Report on preventable avoidable unexpected NHS deaths failure medical care.
Following another report published this week, it is clear that the NHS is still not doing everything in its power in order to combat preventable deaths.
The Care Quality Commission (CQC) has criticised how the NHS deals with patient deaths, both in hospitals and in the community.
It found that practices were often inadequate, leading to limited relative involvement and a lack of communication, frequently leaving questions unanswered as to how and why a death has occurred. This in turn will exacerbate the suffering felt by grieving relatives after the death of a loved one.
The report also highlighted some of the high-profile deaths that were caused by neglect, especially where patients were suffering with mental health conditions or learning disabilities, where some of the deaths were preventable.
However, the CQC stressed that not all deaths were the result of a medical failing or problem with the care received, but those that were had not led to the changes in the NHS that would have been expected.
Health Secretary Jeremy Hunt recognised that the NHS trusts had different ways of dealing with preventable deaths which led to ‘inconsistencies’ and their failure to learn from past experiences had ‘not been prioritised’ enough.
One of these inconsistencies was in how the trusts referred to the deaths; the words ‘preventable’, ‘avoidable’ and ‘unexpected’ were all used, for a number of reasons. The CQC have suggested a standard definition for each of these would greatly improve matters and should encourage a more consistent approach.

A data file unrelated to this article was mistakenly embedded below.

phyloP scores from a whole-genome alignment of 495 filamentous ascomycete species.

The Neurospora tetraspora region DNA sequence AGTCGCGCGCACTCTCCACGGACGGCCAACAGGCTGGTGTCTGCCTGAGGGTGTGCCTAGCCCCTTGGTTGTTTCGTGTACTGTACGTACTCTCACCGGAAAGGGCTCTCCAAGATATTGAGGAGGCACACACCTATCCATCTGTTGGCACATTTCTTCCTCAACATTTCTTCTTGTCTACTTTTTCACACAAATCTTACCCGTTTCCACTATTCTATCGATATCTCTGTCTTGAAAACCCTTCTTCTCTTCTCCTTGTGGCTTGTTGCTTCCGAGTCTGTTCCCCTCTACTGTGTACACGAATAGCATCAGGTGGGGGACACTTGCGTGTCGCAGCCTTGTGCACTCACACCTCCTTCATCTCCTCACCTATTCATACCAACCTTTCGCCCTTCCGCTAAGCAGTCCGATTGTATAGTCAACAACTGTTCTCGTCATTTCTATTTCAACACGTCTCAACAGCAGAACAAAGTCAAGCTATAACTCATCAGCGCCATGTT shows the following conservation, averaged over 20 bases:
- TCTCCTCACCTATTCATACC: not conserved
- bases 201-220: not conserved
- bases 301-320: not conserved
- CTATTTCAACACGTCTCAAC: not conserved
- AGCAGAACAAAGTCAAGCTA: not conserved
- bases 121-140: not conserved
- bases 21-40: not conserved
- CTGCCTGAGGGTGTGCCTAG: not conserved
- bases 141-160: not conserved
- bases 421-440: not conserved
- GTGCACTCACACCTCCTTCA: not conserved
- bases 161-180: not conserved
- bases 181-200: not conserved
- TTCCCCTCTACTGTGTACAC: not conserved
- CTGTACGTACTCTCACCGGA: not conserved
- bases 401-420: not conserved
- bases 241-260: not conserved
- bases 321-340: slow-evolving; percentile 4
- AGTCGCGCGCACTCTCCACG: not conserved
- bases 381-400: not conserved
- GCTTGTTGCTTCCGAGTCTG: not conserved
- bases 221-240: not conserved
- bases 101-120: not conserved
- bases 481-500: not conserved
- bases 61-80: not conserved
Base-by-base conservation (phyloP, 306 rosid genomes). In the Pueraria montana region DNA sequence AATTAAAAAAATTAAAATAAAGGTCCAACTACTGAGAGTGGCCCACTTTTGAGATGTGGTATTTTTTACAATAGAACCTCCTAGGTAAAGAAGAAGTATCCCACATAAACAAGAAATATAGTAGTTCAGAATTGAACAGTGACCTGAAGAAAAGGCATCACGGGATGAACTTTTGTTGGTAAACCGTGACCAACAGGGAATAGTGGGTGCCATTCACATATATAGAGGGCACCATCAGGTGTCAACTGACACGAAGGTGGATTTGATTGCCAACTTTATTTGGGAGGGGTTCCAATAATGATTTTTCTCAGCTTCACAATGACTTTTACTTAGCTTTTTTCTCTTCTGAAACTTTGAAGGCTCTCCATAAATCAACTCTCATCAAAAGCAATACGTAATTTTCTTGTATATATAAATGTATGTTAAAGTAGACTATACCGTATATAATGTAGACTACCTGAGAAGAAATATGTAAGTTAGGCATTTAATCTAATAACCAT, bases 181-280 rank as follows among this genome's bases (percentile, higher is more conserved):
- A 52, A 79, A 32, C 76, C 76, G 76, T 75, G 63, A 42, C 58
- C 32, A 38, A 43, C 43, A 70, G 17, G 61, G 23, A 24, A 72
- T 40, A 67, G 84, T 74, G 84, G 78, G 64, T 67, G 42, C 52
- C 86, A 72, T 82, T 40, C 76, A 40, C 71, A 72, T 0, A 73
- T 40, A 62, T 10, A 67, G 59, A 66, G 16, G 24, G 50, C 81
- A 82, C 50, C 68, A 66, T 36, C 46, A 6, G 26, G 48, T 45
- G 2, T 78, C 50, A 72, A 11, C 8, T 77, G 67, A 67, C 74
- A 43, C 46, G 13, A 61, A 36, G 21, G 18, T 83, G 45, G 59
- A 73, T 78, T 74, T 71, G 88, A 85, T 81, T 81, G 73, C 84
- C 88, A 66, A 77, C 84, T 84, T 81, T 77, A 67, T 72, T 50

Mr Hunt also felt that by making the data on these deaths public, would make the NHS ‘more open on preventable patient deaths’; the trusts would be held more accountable and the public would be able to track the progress of their local hospitals.
Health Education England has pledged to review the training of medical staff on how best to deal with patients and their families following a death.
The Academy of Medical Royal Colleges has added that this knowledge is not new to those in the profession, but has highlighted it and as a result, action must be taken to avoid its repeat.
Professor Dame Sue Bailey, chair of the Academy, said ‘Put simply, we have consistently failed and continue to fail too many of the families of those who die whilst in our care.
‘This is not about blaming individuals, but about the health service learning lessons from this report.’
But for many of the families, this may be too little, too late. Some families have had to endure months, or even years, of little communication and no adequate answers as to how their relative died and why this was allowed to happen. Reform will clearly be a positive step forward, as it should minimise the amount of families with such questions, but for some, they may never receive the answers that they need.